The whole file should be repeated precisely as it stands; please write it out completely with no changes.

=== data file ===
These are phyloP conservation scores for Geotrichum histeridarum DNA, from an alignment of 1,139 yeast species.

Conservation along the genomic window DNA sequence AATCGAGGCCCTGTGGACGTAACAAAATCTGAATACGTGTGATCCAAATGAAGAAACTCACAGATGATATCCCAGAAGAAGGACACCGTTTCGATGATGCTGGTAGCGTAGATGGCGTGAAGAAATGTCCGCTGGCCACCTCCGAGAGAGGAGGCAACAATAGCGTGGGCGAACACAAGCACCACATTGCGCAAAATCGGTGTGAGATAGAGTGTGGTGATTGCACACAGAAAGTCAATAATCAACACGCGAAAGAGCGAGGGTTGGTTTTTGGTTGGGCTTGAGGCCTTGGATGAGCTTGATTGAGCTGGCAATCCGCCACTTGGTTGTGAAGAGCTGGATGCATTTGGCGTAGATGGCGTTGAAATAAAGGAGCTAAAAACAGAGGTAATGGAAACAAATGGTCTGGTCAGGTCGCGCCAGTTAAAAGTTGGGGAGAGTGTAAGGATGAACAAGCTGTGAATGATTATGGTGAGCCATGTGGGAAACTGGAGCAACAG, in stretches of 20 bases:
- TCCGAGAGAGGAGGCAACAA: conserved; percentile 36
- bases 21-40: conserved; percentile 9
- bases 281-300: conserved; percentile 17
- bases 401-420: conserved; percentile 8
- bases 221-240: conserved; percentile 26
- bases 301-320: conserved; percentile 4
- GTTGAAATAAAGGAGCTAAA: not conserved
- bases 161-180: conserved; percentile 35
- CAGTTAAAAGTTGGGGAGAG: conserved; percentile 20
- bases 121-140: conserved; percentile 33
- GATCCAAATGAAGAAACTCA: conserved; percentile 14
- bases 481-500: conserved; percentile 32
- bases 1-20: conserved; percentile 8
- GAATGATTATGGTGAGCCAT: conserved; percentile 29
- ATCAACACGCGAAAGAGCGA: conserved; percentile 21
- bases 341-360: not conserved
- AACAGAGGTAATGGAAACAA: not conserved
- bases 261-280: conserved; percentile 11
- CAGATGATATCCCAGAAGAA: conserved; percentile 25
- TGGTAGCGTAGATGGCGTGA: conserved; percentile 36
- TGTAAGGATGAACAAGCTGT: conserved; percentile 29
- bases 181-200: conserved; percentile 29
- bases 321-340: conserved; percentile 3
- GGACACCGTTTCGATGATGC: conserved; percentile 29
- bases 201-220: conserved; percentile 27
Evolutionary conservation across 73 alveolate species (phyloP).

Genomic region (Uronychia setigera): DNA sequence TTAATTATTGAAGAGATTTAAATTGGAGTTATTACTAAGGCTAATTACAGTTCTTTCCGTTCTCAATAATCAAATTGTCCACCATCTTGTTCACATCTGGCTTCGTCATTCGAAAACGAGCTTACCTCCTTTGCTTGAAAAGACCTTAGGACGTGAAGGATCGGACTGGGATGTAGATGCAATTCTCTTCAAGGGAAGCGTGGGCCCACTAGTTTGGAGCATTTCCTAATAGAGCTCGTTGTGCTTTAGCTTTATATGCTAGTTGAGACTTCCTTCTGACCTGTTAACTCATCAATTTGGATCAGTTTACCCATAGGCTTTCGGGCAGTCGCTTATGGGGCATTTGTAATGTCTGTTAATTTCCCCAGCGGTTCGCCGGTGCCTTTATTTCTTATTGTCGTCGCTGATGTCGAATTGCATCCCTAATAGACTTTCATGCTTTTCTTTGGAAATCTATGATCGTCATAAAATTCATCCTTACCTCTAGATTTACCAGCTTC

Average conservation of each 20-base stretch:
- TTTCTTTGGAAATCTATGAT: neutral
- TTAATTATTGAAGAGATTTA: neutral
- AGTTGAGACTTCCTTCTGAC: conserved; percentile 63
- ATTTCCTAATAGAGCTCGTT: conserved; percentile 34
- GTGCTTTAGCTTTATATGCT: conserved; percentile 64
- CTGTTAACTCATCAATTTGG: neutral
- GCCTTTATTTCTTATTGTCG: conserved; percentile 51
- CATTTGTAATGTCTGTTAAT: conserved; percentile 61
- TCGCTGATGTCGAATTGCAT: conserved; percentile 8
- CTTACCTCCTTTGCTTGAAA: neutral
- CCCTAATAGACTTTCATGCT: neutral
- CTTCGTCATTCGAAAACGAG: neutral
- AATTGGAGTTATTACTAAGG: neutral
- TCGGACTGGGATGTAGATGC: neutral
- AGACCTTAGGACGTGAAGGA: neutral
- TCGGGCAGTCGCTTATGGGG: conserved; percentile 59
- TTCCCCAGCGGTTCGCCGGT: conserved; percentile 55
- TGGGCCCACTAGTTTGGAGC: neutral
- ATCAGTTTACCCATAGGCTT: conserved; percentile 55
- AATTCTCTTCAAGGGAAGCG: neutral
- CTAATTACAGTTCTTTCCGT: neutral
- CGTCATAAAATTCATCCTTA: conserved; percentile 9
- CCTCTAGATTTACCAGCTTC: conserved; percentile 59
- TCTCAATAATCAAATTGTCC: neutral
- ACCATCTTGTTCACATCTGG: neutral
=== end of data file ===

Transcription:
These are phyloP conservation scores for Geotrichum histeridarum DNA, from an alignment of 1,139 yeast species.

Conservation along the genomic window DNA sequence AATCGAGGCCCTGTGGACGTAACAAAATCTGAATACGTGTGATCCAAATGAAGAAACTCACAGATGATATCCCAGAAGAAGGACACCGTTTCGATGATGCTGGTAGCGTAGATGGCGTGAAGAAATGTCCGCTGGCCACCTCCGAGAGAGGAGGCAACAATAGCGTGGGCGAACACAAGCACCACATTGCGCAAAATCGGTGTGAGATAGAGTGTGGTGATTGCACACAGAAAGTCAATAATCAACACGCGAAAGAGCGAGGGTTGGTTTTTGGTTGGGCTTGAGGCCTTGGATGAGCTTGATTGAGCTGGCAATCCGCCACTTGGTTGTGAAGAGCTGGATGCATTTGGCGTAGATGGCGTTGAAATAAAGGAGCTAAAAACAGAGGTAATGGAAACAAATGGTCTGGTCAGGTCGCGCCAGTTAAAAGTTGGGGAGAGTGTAAGGATGAACAAGCTGTGAATGATTATGGTGAGCCATGTGGGAAACTGGAGCAACAG, in stretches of 20 bases:
- TCCGAGAGAGGAGGCAACAA: conserved; percentile 36
- bases 21-40: conserved; percentile 9
- bases 281-300: conserved; percentile 17
- bases 401-420: conserved; percentile 8
- bases 221-240: conserved; percentile 26
- bases 301-320: conserved; percentile 4
- GTTGAAATAAAGGAGCTAAA: not conserved
- bases 161-180: conserved; percentile 35
- CAGTTAAAAGTTGGGGAGAG: conserved; percentile 20
- bases 121-140: conserved; percentile 33
- GATCCAAATGAAGAAACTCA: conserved; percentile 14
- bases 481-500: conserved; percentile 32
- bases 1-20: conserved; percentile 8
- GAATGATTATGGTGAGCCAT: conserved; percentile 29
- ATCAACACGCGAAAGAGCGA: conserved; percentile 21
- bases 341-360: not conserved
- AACAGAGGTAATGGAAACAA: not conserved
- bases 261-280: conserved; percentile 11
- CAGATGATATCCCAGAAGAA: conserved; percentile 25
- TGGTAGCGTAGATGGCGTGA: conserved; percentile 36
- TGTAAGGATGAACAAGCTGT: conserved; percentile 29
- bases 181-200: conserved; percentile 29
- bases 321-340: conserved; percentile 3
- GGACACCGTTTCGATGATGC: conserved; percentile 29
- bases 201-220: conserved; percentile 27
Evolutionary conservation across 73 alveolate species (phyloP).

Genomic region (Uronychia setigera): DNA sequence TTAATTATTGAAGAGATTTAAATTGGAGTTATTACTAAGGCTAATTACAGTTCTTTCCGTTCTCAATAATCAAATTGTCCACCATCTTGTTCACATCTGGCTTCGTCATTCGAAAACGAGCTTACCTCCTTTGCTTGAAAAGACCTTAGGACGTGAAGGATCGGACTGGGATGTAGATGCAATTCTCTTCAAGGGAAGCGTGGGCCCACTAGTTTGGAGCATTTCCTAATAGAGCTCGTTGTGCTTTAGCTTTATATGCTAGTTGAGACTTCCTTCTGACCTGTTAACTCATCAATTTGGATCAGTTTACCCATAGGCTTTCGGGCAGTCGCTTATGGGGCATTTGTAATGTCTGTTAATTTCCCCAGCGGTTCGCCGGTGCCTTTATTTCTTATTGTCGTCGCTGATGTCGAATTGCATCCCTAATAGACTTTCATGCTTTTCTTTGGAAATCTATGATCGTCATAAAATTCATCCTTACCTCTAGATTTACCAGCTTC

Average conservation of each 20-base stretch:
- TTTCTTTGGAAATCTATGAT: neutral
- TTAATTATTGAAGAGATTTA: neutral
- AGTTGAGACTTCCTTCTGAC: conserved; percentile 63
- ATTTCCTAATAGAGCTCGTT: conserved; percentile 34
- GTGCTTTAGCTTTATATGCT: conserved; percentile 64
- CTGTTAACTCATCAATTTGG: neutral
- GCCTTTATTTCTTATTGTCG: conserved; percentile 51
- CATTTGTAATGTCTGTTAAT: conserved; percentile 61
- TCGCTGATGTCGAATTGCAT: conserved; percentile 8
- CTTACCTCCTTTGCTTGAAA: neutral
- CCCTAATAGACTTTCATGCT: neutral
- CTTCGTCATTCGAAAACGAG: neutral
- AATTGGAGTTATTACTAAGG: neutral
- TCGGACTGGGATGTAGATGC: neutral
- AGACCTTAGGACGTGAAGGA: neutral
- TCGGGCAGTCGCTTATGGGG: conserved; percentile 59
- TTCCCCAGCGGTTCGCCGGT: conserved; percentile 55
- TGGGCCCACTAGTTTGGAGC: neutral
- ATCAGTTTACCCATAGGCTT: conserved; percentile 55
- AATTCTCTTCAAGGGAAGCG: neutral
- CTAATTACAGTTCTTTCCGT: neutral
- CGTCATAAAATTCATCCTTA: conserved; percentile 9
- CCTCTAGATTTACCAGCTTC: conserved; percentile 59
- TCTCAATAATCAAATTGTCC: neutral
- ACCATCTTGTTCACATCTGG: neutral